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Thomas Nadelhoffer
Charleston, SC
I live and teach philosophy in Charleston, SC.
Recent Activity
For today we are discussing the final chapters of Raine's book, which will be the topic of your final papers. Raine discuss view of the future when the advances in the field of neurocriminology will lead society to move away from retributive approaches to crime and towards a preventive approach... Continue reading
Posted Apr 9, 2023 at PHIL 270 Spring 2023
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For today we are discussing chapters eight through ten of Raine's book. What did you find the most interesting and why? Continue reading
Posted Apr 9, 2023 at PHIL 270 Spring 2023
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For today we are discussing chapters four through seven of Raine's book. What did you find the most interesting and why? Continue reading
Posted Apr 9, 2023 at PHIL 270 Spring 2023
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Today we are finally going to start reading the book by Raine. What did you find the most interesting about the first three chapters and why? Continue reading
Posted Apr 1, 2023 at PHIL 270 Spring 2023
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For today we are discussing the reading by Greene and Cohen. They argue that neuroscience has the chance to transform the criminal law. Why do they think that? Do you agree with them? Continue reading
Posted Apr 1, 2023 at PHIL 270 Spring 2023
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For today we discuss Morse's argument about legal responsibility and recent advances in neuroscience. How does Morse define legal personhood? Why does he think that recent advances in neuroscience do not challenge or undermine legal responsibility? Do you agree (why or why not)? Continue reading
Posted Mar 26, 2023 at PHIL 270 Spring 2023
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Today we have an informal discussion about free will and moral responsibility. What do you think it means to have free will and what do you think it means to be morally responsible? Continue reading
Posted Mar 26, 2023 at PHIL 270 Spring 2023
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For today, your read Reiman's argument that while some criminal do deserve to die, we should nevertheless not use the death penalty. Do you agree with his argument? Why or why not? Continue reading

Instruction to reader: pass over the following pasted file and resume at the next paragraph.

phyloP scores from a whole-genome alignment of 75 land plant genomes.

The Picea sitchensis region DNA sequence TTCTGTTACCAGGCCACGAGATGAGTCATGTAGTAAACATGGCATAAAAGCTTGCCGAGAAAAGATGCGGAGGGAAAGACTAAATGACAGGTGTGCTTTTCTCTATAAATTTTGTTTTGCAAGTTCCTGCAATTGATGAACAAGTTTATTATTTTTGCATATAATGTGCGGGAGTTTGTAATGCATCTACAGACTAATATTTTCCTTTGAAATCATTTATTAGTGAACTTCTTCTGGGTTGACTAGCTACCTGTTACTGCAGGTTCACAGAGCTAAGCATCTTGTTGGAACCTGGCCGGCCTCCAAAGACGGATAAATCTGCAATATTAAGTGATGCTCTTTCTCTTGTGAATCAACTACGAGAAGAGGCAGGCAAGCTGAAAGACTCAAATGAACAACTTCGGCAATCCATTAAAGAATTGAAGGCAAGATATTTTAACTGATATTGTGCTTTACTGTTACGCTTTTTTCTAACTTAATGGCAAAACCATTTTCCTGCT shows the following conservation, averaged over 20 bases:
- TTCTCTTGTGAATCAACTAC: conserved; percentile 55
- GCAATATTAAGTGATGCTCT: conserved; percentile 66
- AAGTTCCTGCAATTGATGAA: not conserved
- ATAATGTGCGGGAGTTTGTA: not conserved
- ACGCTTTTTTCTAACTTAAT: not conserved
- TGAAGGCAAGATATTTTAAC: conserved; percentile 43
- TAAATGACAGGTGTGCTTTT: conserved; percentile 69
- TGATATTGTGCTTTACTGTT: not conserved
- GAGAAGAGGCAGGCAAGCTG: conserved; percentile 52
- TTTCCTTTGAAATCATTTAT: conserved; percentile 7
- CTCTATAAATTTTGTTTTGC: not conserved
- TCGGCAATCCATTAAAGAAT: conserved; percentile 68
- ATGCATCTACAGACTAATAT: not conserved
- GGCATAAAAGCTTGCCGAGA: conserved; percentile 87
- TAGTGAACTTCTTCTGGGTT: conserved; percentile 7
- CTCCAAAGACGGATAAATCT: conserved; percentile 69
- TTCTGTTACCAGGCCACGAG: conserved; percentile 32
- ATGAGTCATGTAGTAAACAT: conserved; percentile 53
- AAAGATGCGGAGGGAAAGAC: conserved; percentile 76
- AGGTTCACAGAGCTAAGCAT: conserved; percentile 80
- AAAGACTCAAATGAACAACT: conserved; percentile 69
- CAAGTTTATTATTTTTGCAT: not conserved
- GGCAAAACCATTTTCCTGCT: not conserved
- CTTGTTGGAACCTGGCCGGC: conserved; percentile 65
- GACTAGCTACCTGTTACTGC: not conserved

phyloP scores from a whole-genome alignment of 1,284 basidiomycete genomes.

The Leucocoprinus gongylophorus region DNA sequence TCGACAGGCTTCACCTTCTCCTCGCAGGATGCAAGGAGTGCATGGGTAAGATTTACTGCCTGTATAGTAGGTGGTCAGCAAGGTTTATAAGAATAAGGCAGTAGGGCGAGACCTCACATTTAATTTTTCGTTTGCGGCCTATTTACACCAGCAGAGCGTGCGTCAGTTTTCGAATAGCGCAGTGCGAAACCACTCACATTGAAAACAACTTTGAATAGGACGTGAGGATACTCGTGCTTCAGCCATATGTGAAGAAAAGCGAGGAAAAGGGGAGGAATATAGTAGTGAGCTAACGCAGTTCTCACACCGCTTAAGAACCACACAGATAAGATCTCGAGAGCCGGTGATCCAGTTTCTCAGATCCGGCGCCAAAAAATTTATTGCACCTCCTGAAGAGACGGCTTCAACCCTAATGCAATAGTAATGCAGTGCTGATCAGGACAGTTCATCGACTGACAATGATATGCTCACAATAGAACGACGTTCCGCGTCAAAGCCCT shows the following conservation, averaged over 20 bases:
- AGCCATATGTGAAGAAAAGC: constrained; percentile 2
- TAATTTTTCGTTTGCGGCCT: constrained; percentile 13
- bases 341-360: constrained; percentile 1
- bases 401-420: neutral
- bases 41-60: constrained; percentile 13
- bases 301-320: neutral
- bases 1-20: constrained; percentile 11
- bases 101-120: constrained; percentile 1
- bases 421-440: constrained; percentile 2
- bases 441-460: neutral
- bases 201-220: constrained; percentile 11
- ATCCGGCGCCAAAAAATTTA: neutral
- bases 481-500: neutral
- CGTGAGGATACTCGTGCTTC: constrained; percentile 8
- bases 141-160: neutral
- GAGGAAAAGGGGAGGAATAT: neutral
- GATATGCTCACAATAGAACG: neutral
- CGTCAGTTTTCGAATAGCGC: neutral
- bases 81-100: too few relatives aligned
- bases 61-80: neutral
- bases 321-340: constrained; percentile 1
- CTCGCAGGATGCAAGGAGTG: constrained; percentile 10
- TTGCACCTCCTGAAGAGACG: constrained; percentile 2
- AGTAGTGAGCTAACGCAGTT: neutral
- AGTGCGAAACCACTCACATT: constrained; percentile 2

Posted Mar 19, 2023 at PHIL 270 Spring 2023
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For today, you read Pojman's argument that the death is morally and legally permissible. Did you find his argument compelling? Why or why not? Continue reading
Posted Mar 19, 2023 at PHIL 270 Spring 2023
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Today we will have an informal discussion about the death penalty. Do you think that the death penalty can be morally permissible? Why or why not? Do you think that the death penalty is legally permissible? Why or why not? Continue reading
Posted Mar 13, 2023 at PHIL 270 Spring 2023
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Today we are discussing the reading by Morris, who rejects the kind of therapeutic model favored by Menninger. Morris thinks that the therapeutic is dehumanizing in various ways. On this view, only by punishing offenders can we treat them as moral agents who are deserving of punishment rather than as... Continue reading
Posted Feb 26, 2023 at PHIL 270 Spring 2023
29
Today we're discussing Menninger's views about the institution of punishment. On his view, our approach to crime is unscientific, uncaring, and counter productive. He suggests that we should entirely revisit our approach to crime. Which part of the reading did you agree with (or disagree with) the most? Continue reading
Posted Feb 26, 2023 at PHIL 270 Spring 2023
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Today we are watching two videos which will be followed by an informal discussion. The underlying question is whether we should radically rethink our response to crime in America and our approach to incarceration. Do you think we ought to make prisons less harsh and focus more on rehabilitation? Do... Continue reading